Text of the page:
In my previous post of GRUB I explained about the difference between GRUB legacy and GRUB 2.
I have emphasized this post especially on GRUB Shell, because this is something you have to deal with when you are under black sky of miseries, that means when you are unable to log on to your system using bootloader, or boot menu is not what you want.
This page is about the actions and directives you must be using even before booting when you have to edit and rescue system to successfully boot along. (Please note the following setting is going to be for GRUB 2)
Please note if you are not happy with the view of Bootloader menu and want something different instead, then hold down the Shift key and press ‘e’ to edit the menu. Do the changes and press Ctrl-x to boot with changes, escape to avoid them and c to go to the command line to perform diagnostics, load modules, change settings.
Some of the Normal mode commands for using inside GRUB are:
You may switch directly to the command line mode by pressing ‘c’.
‘help’ command will display list of all the commands available.
If GRUB 2 fails to find a usable grub.cfg file it should revert to the grub-rescue mode. The command line prompt will display grub-rescue> and no menu will be displayed. From this command line the user can attempt to manually enter the instructions to boot to a usable system.
‘ls’ displays devices recognized by GRUB. The format of output is like (hd0, hd2,3) which illustrates hda, hdc3.
Please note unset command is always available there to unset any setting you made.
Following is the sequence of commands to set and boot yourself by defining all booting parameters:
2. set prefix=(hdX,Y)/boot/grub
3. set root=(hdX,Y)
5. ls /boot
6. insmod /boot/grub/linux.mod
7. linux /vmlinuz root=/dev/sdXY ro
8. initrd /initrd.img
Expanded Commands from above:
1. ls This will display the known devices and partitions. From this information, the user must determine the device and partition on which the system is installed.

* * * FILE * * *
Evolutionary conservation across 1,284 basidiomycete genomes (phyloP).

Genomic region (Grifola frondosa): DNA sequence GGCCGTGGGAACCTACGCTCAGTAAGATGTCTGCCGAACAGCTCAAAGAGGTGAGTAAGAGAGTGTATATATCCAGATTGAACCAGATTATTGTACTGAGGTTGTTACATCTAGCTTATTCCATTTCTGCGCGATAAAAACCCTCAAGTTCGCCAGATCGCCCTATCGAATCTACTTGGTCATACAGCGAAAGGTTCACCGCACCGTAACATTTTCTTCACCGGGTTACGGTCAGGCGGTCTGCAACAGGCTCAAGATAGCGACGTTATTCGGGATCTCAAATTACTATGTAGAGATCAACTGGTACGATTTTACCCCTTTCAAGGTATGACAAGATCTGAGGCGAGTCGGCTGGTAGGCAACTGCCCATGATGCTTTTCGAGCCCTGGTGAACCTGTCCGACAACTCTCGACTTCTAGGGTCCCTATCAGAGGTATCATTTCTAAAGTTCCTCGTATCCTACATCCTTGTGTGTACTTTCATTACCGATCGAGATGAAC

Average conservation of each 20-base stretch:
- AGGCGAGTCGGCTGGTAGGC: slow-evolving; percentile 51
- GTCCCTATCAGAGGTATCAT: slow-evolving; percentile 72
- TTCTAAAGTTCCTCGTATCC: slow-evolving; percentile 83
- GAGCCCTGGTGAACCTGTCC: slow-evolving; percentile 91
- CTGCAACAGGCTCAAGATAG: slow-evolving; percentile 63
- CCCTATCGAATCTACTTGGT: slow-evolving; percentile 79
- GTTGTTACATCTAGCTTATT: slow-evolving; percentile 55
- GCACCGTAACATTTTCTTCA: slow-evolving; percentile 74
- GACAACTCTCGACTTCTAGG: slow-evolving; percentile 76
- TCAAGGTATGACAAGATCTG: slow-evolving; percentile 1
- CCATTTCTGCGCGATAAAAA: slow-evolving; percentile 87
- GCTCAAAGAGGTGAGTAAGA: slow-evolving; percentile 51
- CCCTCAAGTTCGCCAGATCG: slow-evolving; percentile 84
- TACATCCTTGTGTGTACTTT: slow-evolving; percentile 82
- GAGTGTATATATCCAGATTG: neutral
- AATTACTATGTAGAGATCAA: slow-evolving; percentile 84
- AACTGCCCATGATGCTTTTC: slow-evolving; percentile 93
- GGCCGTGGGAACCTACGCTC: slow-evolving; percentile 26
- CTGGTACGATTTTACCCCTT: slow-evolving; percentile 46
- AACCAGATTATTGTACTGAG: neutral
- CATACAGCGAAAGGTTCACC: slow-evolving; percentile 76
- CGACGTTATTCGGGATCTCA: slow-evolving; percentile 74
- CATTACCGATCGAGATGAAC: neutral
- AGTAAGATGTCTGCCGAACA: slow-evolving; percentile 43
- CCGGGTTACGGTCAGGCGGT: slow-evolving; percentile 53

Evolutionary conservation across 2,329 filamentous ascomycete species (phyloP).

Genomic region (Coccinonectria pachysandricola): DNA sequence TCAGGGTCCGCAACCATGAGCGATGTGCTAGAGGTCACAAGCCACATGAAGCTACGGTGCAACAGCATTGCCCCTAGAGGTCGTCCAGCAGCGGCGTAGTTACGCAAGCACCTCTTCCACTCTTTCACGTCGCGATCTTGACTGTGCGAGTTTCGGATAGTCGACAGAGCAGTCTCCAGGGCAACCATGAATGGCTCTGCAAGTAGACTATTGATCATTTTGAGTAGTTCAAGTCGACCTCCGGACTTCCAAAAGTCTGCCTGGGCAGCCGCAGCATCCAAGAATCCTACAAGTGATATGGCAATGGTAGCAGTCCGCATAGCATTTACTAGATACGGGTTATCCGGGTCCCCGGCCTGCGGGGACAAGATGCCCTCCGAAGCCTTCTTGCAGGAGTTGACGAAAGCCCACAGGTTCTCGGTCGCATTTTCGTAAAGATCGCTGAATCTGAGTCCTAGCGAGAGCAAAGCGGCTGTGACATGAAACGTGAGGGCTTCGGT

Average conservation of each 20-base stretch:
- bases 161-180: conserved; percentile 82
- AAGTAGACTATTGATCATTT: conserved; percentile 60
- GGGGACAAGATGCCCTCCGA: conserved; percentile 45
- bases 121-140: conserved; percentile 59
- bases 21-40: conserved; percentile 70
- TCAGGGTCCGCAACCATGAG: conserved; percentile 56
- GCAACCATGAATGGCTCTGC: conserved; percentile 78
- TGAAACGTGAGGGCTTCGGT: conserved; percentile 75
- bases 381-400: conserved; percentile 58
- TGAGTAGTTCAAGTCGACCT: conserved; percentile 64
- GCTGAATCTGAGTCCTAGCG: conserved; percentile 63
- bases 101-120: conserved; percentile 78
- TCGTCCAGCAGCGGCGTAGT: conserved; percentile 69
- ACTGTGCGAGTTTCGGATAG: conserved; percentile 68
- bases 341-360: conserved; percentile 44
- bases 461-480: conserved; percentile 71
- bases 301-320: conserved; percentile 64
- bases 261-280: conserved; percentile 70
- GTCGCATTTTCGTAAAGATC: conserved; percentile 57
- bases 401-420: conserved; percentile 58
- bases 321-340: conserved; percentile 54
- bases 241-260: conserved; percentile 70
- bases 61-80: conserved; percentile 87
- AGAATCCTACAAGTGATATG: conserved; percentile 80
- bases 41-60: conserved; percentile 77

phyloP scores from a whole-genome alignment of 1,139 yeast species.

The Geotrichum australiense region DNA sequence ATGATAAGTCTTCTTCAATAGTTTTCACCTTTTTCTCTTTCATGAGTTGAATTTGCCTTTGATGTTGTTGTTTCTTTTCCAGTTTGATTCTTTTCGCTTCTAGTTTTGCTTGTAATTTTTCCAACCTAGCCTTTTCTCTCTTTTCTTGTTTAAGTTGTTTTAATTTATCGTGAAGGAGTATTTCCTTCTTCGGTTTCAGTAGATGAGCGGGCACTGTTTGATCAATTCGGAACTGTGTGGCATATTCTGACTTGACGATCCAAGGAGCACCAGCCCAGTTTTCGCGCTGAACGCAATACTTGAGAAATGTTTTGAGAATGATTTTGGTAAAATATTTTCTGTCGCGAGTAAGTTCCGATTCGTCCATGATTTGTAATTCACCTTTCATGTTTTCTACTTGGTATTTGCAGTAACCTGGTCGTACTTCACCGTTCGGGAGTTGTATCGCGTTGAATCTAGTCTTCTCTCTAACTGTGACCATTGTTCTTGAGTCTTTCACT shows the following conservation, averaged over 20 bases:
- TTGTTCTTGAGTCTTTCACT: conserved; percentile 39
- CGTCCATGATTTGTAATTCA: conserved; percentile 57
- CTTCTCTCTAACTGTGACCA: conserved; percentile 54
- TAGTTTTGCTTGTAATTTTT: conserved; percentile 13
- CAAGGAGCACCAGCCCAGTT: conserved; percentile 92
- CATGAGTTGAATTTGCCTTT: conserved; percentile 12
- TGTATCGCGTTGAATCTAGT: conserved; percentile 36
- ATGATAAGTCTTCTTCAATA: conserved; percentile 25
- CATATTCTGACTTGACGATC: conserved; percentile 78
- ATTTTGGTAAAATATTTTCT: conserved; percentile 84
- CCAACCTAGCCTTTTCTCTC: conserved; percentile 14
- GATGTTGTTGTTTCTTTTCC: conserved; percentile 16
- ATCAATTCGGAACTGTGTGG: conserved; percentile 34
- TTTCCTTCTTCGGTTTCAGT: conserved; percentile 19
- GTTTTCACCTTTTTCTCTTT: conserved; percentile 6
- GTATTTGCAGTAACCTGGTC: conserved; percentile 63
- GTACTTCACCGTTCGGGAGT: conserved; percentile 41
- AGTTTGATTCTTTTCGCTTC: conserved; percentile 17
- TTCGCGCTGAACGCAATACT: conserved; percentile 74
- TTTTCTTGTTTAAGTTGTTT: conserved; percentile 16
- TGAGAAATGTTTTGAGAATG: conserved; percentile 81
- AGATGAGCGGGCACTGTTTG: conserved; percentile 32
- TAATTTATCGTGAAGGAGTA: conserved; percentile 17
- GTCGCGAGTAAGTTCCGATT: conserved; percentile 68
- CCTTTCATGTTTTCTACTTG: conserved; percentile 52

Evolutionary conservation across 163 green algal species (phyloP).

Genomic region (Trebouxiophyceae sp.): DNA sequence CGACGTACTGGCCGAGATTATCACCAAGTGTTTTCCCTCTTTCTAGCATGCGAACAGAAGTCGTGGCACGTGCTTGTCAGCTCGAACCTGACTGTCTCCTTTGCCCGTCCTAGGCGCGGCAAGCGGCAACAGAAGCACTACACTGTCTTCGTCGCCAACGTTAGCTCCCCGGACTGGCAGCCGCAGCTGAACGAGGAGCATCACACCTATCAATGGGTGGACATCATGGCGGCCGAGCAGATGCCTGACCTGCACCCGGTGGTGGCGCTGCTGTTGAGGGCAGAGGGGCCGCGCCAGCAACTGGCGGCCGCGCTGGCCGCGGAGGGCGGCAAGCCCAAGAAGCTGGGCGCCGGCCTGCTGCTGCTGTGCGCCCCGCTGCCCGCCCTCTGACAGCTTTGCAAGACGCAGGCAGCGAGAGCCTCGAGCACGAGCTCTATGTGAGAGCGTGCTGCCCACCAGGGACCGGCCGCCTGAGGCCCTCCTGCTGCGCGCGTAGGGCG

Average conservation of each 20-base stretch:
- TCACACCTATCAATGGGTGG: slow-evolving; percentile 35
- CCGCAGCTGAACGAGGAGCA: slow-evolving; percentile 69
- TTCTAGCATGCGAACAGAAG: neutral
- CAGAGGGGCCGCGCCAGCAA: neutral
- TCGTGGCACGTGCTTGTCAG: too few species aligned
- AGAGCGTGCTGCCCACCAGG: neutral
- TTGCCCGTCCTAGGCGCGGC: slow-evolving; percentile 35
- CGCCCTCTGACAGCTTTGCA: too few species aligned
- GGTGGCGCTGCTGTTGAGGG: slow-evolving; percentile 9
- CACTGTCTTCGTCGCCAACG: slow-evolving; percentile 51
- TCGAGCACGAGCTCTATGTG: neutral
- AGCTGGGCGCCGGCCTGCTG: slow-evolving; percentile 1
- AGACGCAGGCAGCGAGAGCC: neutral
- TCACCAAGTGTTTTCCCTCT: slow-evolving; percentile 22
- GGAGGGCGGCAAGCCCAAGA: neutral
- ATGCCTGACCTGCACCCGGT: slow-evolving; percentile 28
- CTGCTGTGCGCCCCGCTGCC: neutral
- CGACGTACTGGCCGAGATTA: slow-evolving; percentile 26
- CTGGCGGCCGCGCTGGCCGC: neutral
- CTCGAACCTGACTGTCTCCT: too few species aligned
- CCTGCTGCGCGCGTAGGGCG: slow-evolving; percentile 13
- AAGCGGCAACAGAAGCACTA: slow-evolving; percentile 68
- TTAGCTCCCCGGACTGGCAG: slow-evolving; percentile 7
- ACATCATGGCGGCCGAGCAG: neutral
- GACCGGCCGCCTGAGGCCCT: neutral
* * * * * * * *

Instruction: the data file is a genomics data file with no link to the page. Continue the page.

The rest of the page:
2. set prefix=(hdX,Y)/boot/grub If incorrect, “no such disk” or “not found” errors will occur later.
3. set root=(hdX,Y) In this command, X is the device/drive, starting with 0. Y is the partition, starting with 1. Example: (hd0,1) is sda1. (hd2,5) is sdc5.
4. set Inspect the “prefix=” listing. It should match the root designation in Step 3, in the following format: prefix=(hdX,Y)/boot/grub.
5. ls /boot/ Inspect the contents. The user should see varioius kernels, initrd images and the grub directory. If not, use the ls command to inspect the device and attempt to find these files and directories. If necessary, set another device as root.
6. insmod /boot/grub/linux.mod Load (insert module) the linux module. Without this module loaded, the user will receive an “Unknown command linux” message when trying to load the kernel.
7. linux /vmlinuz root=/dev/sdXY to Load the linux kernel, substituting the correct designations for “X” and “Y” (example: sda1). The user will see a message showing the kernel has been loaded. (See graphic in the previous section above)
8. initrd /initrd.img Load the initrd image. When pressing ENTER the user may or may not see a message in the terminal. (See highlighted graphic above)
9. boot Attempt to boot using the information entered.
These are rescue mode commands: